Device Limit Reached – Intune Company Portal App

Device limit reached – You have added the maximum number of devices allowed by your company support. Plesae remove a device from the Azure portal or get help from your company support.

There’s a limit to the amount of devices you can register for the Intune Company Portal app.

To fix this, yes you’ll need to remove a device attached to your account. This is not done via Outlook for Web, where you can remove devices – that’s purely for Outlook. It’s also not done via as it’s not removing it from Azure.

As per Microsoft Documentation , there’s Intune device limits, and Azure device limits. Intune / EndPoint Manager has a maximum of 15 devices, where Azure has a default of 20, but can be changed to a few different values, including ‘unlimited’.

Intune / Endpoint Manager Device Limits
Azure Device Limits

To remove devices from a user, and admin should use Azure Active Directory and go to Users > Find the user > then under Manage, choose ‘Devices’. Any old device (check by the activity date) can be selected and deleted.

After removing enough devices here, you should be able to register the new device via the Intune Company Portal app again – and in my testing, this was next to instant.

Become an Office Insider

Similar to the Windows Insiders program, you can also be an Office Insider.

The programs have the same ideas – give users access to new features before everyone else, and let those users provide feedback to help report issues or shape decisions that will go out to the rest of the world.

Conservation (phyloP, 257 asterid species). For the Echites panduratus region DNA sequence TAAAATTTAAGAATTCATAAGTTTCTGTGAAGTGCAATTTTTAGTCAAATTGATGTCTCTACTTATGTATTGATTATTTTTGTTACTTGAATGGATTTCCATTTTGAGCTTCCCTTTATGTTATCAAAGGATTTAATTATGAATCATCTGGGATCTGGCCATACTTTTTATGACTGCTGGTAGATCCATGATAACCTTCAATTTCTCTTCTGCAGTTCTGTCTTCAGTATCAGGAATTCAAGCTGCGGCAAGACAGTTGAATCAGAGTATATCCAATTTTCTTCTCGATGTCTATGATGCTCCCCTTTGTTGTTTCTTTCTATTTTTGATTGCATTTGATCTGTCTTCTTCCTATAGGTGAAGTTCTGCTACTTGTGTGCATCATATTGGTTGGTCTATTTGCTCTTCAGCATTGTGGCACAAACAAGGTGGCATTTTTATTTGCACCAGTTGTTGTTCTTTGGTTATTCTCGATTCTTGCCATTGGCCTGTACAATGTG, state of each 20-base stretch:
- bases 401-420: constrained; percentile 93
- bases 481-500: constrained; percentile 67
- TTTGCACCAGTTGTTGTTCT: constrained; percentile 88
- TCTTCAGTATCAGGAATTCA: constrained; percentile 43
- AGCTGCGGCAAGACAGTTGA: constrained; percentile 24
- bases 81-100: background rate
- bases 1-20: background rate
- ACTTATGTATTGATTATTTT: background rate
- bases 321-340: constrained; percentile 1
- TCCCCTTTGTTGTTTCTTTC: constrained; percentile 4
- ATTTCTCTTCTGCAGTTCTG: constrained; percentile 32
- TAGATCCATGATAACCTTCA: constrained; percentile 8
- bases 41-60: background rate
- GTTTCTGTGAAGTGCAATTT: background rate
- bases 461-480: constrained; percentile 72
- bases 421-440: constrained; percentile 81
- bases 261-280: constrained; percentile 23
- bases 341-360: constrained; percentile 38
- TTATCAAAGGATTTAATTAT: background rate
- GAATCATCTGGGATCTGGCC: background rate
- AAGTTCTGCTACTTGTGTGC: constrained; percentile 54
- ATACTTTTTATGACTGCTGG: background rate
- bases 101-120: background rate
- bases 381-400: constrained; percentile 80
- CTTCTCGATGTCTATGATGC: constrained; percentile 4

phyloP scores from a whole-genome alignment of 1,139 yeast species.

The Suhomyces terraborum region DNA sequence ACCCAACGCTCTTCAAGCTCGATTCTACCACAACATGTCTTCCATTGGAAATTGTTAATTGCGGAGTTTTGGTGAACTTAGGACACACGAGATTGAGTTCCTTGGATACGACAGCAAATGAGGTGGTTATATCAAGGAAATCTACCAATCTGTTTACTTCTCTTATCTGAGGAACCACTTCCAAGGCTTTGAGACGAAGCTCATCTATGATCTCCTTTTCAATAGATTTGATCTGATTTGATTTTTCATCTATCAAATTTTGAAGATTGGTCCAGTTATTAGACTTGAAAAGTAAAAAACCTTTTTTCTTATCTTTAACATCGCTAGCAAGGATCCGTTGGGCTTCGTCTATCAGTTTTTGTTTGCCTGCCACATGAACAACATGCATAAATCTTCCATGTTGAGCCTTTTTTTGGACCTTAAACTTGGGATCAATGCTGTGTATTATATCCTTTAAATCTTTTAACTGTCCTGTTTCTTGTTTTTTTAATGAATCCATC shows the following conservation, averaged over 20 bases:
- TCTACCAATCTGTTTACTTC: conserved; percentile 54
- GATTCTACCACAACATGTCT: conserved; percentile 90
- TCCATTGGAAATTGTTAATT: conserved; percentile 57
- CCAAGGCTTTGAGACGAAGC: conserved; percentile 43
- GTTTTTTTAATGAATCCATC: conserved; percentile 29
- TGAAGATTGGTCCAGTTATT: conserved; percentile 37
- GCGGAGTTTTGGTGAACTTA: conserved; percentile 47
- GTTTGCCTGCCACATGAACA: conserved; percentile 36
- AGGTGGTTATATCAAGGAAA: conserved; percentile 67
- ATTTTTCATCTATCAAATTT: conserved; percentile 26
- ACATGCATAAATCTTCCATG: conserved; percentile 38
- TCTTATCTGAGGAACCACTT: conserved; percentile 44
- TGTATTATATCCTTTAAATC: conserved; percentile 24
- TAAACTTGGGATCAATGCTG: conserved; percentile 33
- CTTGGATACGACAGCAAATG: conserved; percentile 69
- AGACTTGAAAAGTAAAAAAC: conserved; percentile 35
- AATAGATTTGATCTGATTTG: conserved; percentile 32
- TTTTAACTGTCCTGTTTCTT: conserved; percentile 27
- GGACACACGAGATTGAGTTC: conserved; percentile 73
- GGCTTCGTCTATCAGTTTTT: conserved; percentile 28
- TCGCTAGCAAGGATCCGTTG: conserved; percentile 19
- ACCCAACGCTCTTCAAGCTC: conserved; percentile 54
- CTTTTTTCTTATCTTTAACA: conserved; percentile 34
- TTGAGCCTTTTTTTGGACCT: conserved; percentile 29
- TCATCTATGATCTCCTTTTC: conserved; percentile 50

This program is for the Click To Run version of Office, not MSI.

If you’re not already a Windows Insider, Microsoft has easy to follow instructions. It’s also not a requirement to be a Windows Insider to be an Office Insider.

For Office Insiders, it depends what version of Office you’re licensed to. Home, Personal and University licenses can just go to File > Account > Office Insider from any Office app, and follow the prompts.

However if you’re using a School or Work account, you won’t see this option. The full instructions are available from Microsoft but here’s the condensed version:

Download Office 2016 Deployment Tool and run it. It will extract a setup.exe and configuration.xml file.

Edit the configuration.xml file: The line -<Add Channel=”Monthly” OfficeClientEdition=”32″> needs the word ‘Monthly‘ changed to either ‘InsiderFast’ to get updates as early in the process as possible.

Open an admin commant prompt, navigate to the folder that contains the two above files and run:

Setup.exe /configure configuration.xml

(If you have any issues, try uninstalling your existing version of Office).

Once that’s done, you should be good to go. Launch an Office app such as Word, log in with your Work/School account, and go to File > Account. Under the About Word section, you should see a mention of Office Insider:

If you want to be an Office Insider for apps on iOS or Android, then follow the instructions here on how to register and obtain updates (it’s very easy!).

Crane Game Toreba – I Won A Japanese Toy?

I’m still not sure what I think about this, but thought it was worth sharing:

I saw an advert online to install an app from the Play Store – ‘Crane Game Toreba; win real prizes!’. Out of interest due to a childhood of playing skilltesters, I wanted to check out what it was


I’d been watching a few YouTube videos on arcade games, and the Japanese ones are a bit different to the ones I’m used to in Australia: